Be it for adventure or cultural experiences, solo travel can be very liberating
Evolving lifestyles, refusing to compromise, wanting to challenge oneself, making new friends and taking a journey of self-discovery are among the top reasons why people choose to travel solo. Fancy trying it yourself? Our six-point guide will help you make the most of your solo trip.
Tip one: ditch the well-made plans
Wasn’t it Woody Allen who first said that if you want to make God laugh, tell him about your plans? Travelling solo means you don’t need to have lengthy discussions with someone over financial planning and what to see and do in a destination. You don’t even need to squabble over who gets to sleep on which side of the bed – you can spread out like a starfish and no one would even comment, how liberating is that?
Visiting niche destinations, joining special events, going on a hobby-focused holiday are often preferred by solo travellers. For instance, you may have a strong interest in photography. Your ideal holiday may involve waking up at early hours, walking to a remote lagoon to capture the beauty of tidal flats at sunrise. If your family or friends don’t share the same interest, going solo allows you to please yourself and spare you from heated discussions that could ruin the trip for everyone involved.
Tip two: but stay informed
Not having a rigid plan doesn’t mean you have absolutely no plan whatsoever. To stay safe, you need to be informed about your destination. Top tips to stay safe include:
- Read up common scams at the destination
- Understand local customs and etiquette
- Beware of your surroundings
- Don’t show your valuables
- Avoid poorly-lit areas and unsafe neighbourhoods
- Don’t accept drinks from strangers
- When in danger, draw attention and make people aware that you feel threatened
- Make sure that you have purchased travel insurance that covers all eventualities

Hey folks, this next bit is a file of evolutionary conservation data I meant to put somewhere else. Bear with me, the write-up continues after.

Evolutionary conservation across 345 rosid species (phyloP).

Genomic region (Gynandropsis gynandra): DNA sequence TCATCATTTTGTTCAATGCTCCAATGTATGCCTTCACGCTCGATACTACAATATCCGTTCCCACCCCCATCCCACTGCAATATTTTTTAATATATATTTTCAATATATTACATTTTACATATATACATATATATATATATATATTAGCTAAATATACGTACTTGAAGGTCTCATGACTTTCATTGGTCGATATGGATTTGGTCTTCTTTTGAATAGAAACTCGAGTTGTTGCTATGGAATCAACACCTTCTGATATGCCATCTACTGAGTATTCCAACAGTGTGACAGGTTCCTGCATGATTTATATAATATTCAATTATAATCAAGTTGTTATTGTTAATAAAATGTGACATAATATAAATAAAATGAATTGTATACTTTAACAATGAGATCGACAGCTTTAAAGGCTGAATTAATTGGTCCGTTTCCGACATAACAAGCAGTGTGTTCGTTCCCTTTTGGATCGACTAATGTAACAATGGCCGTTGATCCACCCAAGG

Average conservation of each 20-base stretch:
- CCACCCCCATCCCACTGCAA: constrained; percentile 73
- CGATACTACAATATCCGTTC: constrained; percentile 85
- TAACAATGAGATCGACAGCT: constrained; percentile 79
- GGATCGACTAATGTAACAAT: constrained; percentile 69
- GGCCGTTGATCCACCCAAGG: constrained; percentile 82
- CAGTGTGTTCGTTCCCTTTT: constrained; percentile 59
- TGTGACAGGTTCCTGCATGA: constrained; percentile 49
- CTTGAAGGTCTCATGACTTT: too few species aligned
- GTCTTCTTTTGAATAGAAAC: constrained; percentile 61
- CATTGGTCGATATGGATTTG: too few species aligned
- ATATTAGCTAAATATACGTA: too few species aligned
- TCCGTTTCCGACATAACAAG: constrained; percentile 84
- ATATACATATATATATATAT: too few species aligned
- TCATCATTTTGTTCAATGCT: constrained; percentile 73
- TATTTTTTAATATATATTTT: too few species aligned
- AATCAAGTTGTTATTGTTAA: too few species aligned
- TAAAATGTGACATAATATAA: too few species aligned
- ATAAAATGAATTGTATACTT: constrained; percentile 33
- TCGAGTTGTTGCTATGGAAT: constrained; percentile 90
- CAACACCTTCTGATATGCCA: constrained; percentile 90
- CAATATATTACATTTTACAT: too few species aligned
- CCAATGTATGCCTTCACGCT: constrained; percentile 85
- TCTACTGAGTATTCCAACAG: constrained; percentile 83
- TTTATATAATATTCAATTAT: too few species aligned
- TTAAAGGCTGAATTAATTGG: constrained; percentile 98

Tip three: don’t ditch your family and friends
Travelling solo doesn’t mean you stop communicating with your family members and friends. Keep in touch and share your adventures – sometimes they can even help you gain a new perspective.
Miranda Frost, a seasoned solo traveller, enjoys doing what her family would consider as dangerous activities – anything from skydiving, heliskiing, jumping off a cliff to shark cage-diving. She goes on these trips all by herself because no one will be there to persuade her not to do them otherwise. But before each adventure, she talks to her family and close friends. “Sometimes, having a mindful focus on the people you love will give you the strength to do things that challenge yourself,” she said.
Tip four: make new friends
Spending time with yourself doesn’t have to be a lonesome affair. Loneliness, what psychologists call the absence of connection, can strike when you are in a crowded room surrounded by family and friends or when you are all by yourself in a foreign land.
Making new friends is easier than most people would think, as long as you stay approachable and show you are interested to learn about another person. Start a conversation with the person sitting next to you on the train or say hello to chess players in the park doesn’t require much effort. Hostels and hotel bars are also good places to meet like-minded solo travellers. Apart from that, every major city around the world hosts a myriad of sightseeing tours – join a cultural walking tour or a pub crawl.
Don’t forget that the world is also a well-connected place with many people now moving from one country to another. The place you are visiting may well have a person who is a friend of a friend back home. Tell your friends where you are going and you may be surprised that someone is more than happy to provide assistance when you are there.
Tip five: self-discovery
Narendra Modi, the Prime Minister of India, once told reporters that he had spent days “reflecting” alone in the jungle. He used the opportunities to “meet himself”.
Travelling solo gives you a chance to reflect and reassess yourself, what you like or dislike, how you want to be challenged, and most importantly, practise self-care.
Document your experience in a travel blog even if no one is reading it. In fact, some of the best travel blogs are the ones that the writer keeps to oneself. They tend to be honest and unedited, refusing to only show the glamorous sides of a trip.
Tip six: you’re never too old to travel solo
Don’t assume that only gap year students travel solo. More and more senior travellers are marking milestone birthdays by taking solo trips abroad. Stories about a 60-year-old man making the trip of a lifetime by hiking the Appalachian Trail or a 70-year-old woman scaling Mount Blanc may not light up social media, but they are inspiring nonetheless.
It is ok to be less ambitious too – you can choose to take a relaxing river cruise, drive through New Zealand in a campervan, spend endless hours lounging on a tropical beach. Knowing your limits shows that you are wise beyond your years.
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This article was initially published in February 2017 and was updated on 25 March 2020.